Sports have been a part of human civilization ever since man went past the age of completing his usual chores and moved onto activities which gave him pleasure. Sport has been a platform for competition, for different societies to claim their superiority of mind, physique, strength, stamina and what not. Different sports have evolved differently over the generations to accommodate the changing needs, both physical and psychological, of the society.
But one factor by which a sport has always been judged has been its entertainment factor. The adrenaline rush and the excitement that a spectator derives from watching a sport is what defines its marketability. But sadly, a few of them have failed to adapt their rules and regulations according to the needs of the broadcast audience and spectators. Such sports are a nightmare to watch, especially if you are looking to kill some time. Their only takers seem to be either the people who play them or have somebody close playing it.
#10> TEST CRICKET
Test cricket on its average day can be dreadfully daft and painstakingly slow. After all, there’s no restriction to the balls you can play and the time you can waste in playing those balls. The bowler is happy to swing his arm over and be done with six deliveries and the batsmen is even happier to let most of them make their way to the man with the most boring job in the world, the wicket-keeper. Combine these characteristics with 13 soporifically dressed players, half of them half asleep in the slip-cordon, and you get 5 days of uninspiring and insipid duel in a placid atmosphere.
Put marathon runners on a machine with two tires, two handles and two peddles and you create a different sport with all the same ingredients. Although this time, you may get picturesque locations, a serene and green countryside or bamboozling mountain-ranges. Enough reasons to watch hundreds of bike-borne athletes ride their way in almost leisurely fashion? No, not quite. The only interesting part of a cycling tour is the fluctuating size of a peloton and how an over-ambitious and over-confident runaway leader always ends up losing steam in the final stages of the race.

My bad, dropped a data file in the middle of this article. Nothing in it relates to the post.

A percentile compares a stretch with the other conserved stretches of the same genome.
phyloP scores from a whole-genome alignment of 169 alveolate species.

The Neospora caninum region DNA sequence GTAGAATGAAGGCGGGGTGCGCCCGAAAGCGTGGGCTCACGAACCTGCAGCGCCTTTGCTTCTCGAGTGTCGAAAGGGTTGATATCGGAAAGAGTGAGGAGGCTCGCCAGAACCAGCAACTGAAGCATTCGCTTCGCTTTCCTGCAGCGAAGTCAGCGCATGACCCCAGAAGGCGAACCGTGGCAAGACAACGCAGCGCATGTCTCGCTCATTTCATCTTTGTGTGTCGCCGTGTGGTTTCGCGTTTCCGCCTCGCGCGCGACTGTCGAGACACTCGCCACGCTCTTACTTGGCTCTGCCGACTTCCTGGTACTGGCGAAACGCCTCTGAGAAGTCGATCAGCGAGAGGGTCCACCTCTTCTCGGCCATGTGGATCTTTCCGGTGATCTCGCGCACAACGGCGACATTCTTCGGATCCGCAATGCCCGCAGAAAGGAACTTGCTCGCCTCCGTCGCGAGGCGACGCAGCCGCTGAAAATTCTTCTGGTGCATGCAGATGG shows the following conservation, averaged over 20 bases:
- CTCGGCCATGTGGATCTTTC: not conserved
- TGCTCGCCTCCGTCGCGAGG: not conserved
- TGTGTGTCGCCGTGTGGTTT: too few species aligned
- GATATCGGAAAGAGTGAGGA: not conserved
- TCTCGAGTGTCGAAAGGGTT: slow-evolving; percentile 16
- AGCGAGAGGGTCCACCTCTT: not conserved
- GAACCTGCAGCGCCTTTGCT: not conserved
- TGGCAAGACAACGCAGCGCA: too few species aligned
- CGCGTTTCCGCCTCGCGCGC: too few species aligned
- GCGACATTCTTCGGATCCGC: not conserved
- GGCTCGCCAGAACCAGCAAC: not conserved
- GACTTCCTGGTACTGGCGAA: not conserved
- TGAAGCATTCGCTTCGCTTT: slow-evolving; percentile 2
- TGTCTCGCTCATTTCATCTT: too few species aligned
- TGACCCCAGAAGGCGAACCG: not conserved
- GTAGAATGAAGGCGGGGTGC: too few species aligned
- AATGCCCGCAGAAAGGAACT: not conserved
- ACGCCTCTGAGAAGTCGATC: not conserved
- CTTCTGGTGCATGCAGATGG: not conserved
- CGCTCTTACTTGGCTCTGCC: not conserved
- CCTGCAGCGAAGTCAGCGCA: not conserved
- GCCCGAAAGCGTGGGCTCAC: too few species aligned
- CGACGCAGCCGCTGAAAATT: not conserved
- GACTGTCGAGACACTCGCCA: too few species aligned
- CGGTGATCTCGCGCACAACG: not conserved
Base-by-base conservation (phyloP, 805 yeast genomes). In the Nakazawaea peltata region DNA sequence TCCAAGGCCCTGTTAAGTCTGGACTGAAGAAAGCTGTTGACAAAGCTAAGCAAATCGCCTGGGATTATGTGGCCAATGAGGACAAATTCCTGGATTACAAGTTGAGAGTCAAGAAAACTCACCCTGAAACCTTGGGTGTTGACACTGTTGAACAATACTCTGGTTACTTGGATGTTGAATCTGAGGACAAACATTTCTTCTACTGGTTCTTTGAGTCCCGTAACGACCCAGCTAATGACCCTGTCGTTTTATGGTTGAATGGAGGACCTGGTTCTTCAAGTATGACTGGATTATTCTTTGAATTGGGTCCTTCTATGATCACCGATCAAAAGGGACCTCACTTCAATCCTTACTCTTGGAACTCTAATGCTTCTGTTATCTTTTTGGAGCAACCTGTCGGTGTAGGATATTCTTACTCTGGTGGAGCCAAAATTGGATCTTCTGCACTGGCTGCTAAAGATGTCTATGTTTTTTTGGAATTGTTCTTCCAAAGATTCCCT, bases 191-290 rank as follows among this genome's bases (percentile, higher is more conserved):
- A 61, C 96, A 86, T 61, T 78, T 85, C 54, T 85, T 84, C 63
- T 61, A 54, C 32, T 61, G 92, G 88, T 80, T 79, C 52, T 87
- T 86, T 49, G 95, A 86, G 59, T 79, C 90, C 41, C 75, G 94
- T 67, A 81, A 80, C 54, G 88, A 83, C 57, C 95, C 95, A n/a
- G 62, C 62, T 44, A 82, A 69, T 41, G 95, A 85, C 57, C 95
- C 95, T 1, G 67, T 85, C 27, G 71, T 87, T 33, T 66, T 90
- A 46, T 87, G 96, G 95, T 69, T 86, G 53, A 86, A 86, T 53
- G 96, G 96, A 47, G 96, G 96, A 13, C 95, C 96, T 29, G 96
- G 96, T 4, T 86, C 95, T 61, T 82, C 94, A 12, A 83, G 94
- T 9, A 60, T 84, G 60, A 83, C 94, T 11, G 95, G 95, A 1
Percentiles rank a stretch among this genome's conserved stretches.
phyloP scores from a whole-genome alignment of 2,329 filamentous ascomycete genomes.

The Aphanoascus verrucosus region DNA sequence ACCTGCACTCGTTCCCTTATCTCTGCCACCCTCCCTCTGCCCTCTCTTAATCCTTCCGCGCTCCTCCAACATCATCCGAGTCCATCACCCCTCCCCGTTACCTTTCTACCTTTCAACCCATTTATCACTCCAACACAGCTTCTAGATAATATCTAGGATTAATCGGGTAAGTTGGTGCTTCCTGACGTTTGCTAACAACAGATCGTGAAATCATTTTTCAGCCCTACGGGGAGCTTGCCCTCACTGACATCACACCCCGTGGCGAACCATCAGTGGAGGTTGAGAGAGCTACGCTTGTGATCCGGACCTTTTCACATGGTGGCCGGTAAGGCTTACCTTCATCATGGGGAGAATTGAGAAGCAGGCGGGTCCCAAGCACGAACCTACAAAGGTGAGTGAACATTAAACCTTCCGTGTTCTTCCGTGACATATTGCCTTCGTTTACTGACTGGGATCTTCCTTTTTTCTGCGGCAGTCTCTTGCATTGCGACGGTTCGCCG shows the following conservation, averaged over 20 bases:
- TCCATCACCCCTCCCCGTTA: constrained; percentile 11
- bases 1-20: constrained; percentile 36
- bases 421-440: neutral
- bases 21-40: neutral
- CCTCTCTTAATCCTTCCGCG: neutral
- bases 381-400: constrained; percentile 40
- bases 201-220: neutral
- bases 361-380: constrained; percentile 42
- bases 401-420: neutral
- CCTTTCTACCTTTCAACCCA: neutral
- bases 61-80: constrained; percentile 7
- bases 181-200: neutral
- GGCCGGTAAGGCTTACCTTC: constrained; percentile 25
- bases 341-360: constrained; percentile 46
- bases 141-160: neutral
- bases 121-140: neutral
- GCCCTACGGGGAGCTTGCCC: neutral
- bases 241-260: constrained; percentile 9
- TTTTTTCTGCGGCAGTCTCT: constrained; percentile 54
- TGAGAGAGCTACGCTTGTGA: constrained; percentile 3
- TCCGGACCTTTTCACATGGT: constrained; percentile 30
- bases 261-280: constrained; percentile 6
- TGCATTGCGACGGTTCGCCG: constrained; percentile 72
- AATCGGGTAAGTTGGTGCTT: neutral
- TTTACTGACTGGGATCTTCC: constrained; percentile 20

The toned-down version of cricket, both in terms of skill and entertainment factor. Plus, they have 9 godforsaken innings. Yes, nine. They waste half their time in preparation of the next pitch, frivolous throws to other catchers and that long walk up to the mould, trying to intimidate the batter, or rather frustrate. The batters are an amateur lot, they don’t ever seem to gauge the trajectory of the ball, because either they miss or mishit. With so many catchers cramped into such a small field, the only option is that of a home-run, which in all probability is what we Indians call a tukka (freak shot). Plus, anybody bats anytime, pitches anytime and there’s always a guy swinging his bat needlessly in the sidelines.
And they go round and round and round and round. And there’s not even a choice of turns. Only left! Motorsports have traditionally been full of adrenaline-pumping speed, overtaking, accidents, sharp turns and long straights. NASCAR has managed to take each of these positive elements, twist it with its bare hands and turn auto-racing into an extremely monotonous and dumb showcase of 50-odd badly painted cars more focused on avoiding the crash-barriers than moving ahead. If you’ve ever wondered and doubted the magnitude of driving skill involved, think again. Think about concentration, patience and work ethic. Try doing 300 laps of a nearby roundabout and you’ll know.
Most of us must have played this game on a computer or a mobile device. But one doesn’t go and make a sport out of every mobile game. Stand in one place with a pencil-like thing in your hand, aim at a point on the wall and voila, you are a professional darts players. Try witnessing a darts game in a bar and you’ll come out wondering how much fitter you were compared to the player and how many more glasses of beer he had in your comparison during the course of the match. All a TV viewer sees is the alternating screens of a plump man, father of four, and a target board, straight out from the archery range.